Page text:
Sometimes you can sue after slipping on an icy sidewalk in Ohio. The law on slip and fall lawsuits in Ohio and a proprietor’s duty to ensure the area surrounding their establishment is safe is different from the law pertaining to other negligence lawsuits, and the rules surrounding them are confusing.
A proprietor has no duty of care to ensure that “natural” accumulation of snow and ice is removed from areas surrounding their premises. This is called the “Winter Rule.” However, folks do not like risking their health to access a store. Once the proprietor decides to remove the snow and ice, they are responsible for the quality of that job and its completion. Yet, if they make no effort to remove the snow and ice, they can claim that they had no duty of care to the public to ensure their safety.
These laws are proprietor-friendly. In most states, the law would impose a duty of care on the proprietor to ensure their premises were accessible and safe so long as they had reason to know the dangerous condition would be present (such as after a snowfall). Below we will discuss icy sidewalk slip and fall lawsuits and how they are successfully tried.
As an example, let’s say that a proprietor hires a company to remove snow from their parking lot. The company plows the snow into a huge pile which is uphill from the rest of the parking lot. The snow melts and then freezes again creating an icy pavement and a danger to customers. Since the proprietor created the dangerous condition or authorized its creation by a third party, a customer could sue under those circumstances since the accumulation was “unnatural.”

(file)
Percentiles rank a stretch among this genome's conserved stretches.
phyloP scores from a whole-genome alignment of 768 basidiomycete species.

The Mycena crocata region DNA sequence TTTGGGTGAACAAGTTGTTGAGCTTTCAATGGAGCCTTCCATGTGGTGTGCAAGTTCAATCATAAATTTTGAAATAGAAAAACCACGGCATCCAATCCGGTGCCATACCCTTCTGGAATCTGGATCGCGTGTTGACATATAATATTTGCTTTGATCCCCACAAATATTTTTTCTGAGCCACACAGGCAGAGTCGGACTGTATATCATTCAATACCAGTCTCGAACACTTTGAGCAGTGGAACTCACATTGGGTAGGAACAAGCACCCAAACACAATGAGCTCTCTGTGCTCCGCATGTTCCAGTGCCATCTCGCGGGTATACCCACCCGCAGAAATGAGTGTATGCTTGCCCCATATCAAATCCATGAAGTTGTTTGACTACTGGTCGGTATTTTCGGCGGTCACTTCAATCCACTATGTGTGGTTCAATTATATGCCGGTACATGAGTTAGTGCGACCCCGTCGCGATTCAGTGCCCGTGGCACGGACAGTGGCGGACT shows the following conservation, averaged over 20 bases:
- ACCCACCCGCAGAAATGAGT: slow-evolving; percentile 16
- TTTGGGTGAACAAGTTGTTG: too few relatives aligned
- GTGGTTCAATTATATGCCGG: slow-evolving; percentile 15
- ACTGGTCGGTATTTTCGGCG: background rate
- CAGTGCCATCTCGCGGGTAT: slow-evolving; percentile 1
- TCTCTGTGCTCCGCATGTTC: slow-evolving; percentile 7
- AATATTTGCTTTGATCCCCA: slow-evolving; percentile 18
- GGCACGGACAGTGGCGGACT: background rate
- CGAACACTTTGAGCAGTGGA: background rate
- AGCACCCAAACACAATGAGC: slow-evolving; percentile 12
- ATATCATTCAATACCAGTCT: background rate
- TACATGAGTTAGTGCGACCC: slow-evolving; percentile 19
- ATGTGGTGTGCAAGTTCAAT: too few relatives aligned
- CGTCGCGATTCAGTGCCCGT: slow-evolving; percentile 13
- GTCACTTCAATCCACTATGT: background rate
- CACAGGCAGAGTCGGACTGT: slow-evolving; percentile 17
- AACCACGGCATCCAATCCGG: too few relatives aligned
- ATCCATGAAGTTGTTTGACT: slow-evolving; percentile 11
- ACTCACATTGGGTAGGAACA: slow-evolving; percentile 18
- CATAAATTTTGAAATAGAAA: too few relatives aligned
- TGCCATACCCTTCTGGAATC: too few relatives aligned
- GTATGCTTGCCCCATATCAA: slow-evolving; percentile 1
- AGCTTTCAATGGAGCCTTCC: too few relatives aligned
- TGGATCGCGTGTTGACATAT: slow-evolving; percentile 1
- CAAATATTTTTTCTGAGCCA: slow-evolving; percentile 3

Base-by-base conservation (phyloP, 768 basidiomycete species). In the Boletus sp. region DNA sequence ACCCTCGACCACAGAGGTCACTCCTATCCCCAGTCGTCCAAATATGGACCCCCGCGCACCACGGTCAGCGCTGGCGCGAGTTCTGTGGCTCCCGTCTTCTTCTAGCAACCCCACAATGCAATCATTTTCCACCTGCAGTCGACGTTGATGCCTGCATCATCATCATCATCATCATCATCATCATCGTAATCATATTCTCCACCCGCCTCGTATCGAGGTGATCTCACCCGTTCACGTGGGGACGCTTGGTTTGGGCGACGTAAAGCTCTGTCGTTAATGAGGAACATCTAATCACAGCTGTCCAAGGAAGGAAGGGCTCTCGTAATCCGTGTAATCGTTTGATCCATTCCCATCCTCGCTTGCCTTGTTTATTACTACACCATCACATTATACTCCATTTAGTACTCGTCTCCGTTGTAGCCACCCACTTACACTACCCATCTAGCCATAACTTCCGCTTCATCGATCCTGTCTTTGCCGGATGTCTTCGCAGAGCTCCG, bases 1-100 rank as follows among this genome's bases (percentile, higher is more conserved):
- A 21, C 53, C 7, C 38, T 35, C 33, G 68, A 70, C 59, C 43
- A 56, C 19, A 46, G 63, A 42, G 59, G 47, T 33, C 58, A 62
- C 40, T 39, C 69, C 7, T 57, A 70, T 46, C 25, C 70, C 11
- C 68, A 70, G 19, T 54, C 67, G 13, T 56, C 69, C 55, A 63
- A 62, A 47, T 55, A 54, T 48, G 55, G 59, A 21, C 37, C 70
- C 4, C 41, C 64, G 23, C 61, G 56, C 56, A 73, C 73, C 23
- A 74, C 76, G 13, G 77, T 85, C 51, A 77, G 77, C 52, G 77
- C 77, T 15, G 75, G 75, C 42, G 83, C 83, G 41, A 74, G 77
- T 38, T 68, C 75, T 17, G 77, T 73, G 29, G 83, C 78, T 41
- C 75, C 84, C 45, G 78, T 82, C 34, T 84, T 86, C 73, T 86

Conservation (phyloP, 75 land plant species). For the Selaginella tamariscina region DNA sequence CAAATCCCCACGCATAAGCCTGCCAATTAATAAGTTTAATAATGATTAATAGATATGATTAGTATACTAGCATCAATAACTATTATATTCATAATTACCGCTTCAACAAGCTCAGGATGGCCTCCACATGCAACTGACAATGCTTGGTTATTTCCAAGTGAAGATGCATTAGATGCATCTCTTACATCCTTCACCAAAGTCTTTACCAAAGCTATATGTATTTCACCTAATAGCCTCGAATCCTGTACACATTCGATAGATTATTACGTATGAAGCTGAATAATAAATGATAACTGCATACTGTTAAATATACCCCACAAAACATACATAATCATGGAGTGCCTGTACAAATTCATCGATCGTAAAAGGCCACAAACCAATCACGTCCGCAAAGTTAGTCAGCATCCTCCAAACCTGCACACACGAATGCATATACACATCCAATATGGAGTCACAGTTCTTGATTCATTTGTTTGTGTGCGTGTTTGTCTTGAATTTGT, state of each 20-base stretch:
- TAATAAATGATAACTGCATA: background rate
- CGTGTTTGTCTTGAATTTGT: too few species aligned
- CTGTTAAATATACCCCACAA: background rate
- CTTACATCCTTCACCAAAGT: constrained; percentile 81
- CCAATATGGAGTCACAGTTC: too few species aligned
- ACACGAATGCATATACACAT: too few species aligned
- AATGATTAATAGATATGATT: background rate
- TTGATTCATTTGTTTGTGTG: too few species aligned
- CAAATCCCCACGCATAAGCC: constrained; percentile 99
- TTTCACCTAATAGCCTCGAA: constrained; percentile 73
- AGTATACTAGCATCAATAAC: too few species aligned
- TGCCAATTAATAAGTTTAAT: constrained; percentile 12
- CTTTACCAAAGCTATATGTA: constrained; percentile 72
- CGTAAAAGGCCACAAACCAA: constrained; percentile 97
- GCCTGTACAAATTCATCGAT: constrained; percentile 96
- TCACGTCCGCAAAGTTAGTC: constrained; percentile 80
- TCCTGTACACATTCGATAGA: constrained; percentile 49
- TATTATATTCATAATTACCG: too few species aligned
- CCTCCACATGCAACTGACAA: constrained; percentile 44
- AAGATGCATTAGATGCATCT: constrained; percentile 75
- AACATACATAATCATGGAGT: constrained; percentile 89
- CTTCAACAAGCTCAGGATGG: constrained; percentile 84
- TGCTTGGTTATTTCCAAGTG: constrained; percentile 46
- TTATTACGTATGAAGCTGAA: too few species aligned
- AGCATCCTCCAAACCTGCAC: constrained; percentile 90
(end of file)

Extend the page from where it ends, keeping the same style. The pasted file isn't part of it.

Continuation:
In some cases, the proprietor may have contracted away their duty of care to a third party who is responsible for maintaining the grounds after a large snowfall. In that case, it may be possible to file a separate lawsuit against the plow contractor who negligently removed the snow. In that case, the snow has been unnaturally accumulated in a negligent fashion resulting in an injury. The third party may assume liability for the proprietor who expected them to execute their duty competently.
In some cases, a proprietor can be held liable for naturally-occurring snow and ice that has been present on the property for a long time and presents a danger to anyone accessing the property. Because customers are expected to know that ice is slippery, the danger is “open and obvious.” In cases where the proprietor allows a condition to persist that is not “open and obvious” to the customer, and the customer is injured without warning, the customer may pursue a lawsuit against the proprietor.
If you have been injured in a slip and fall accident involving icy pavement or asphalt, let the personal injury attorneys at Lafferty, Gallagher, & Scott look over your claim before you decide to walk away. We may be able to find an exception in the Winter Rule that applies to your case. Call today.
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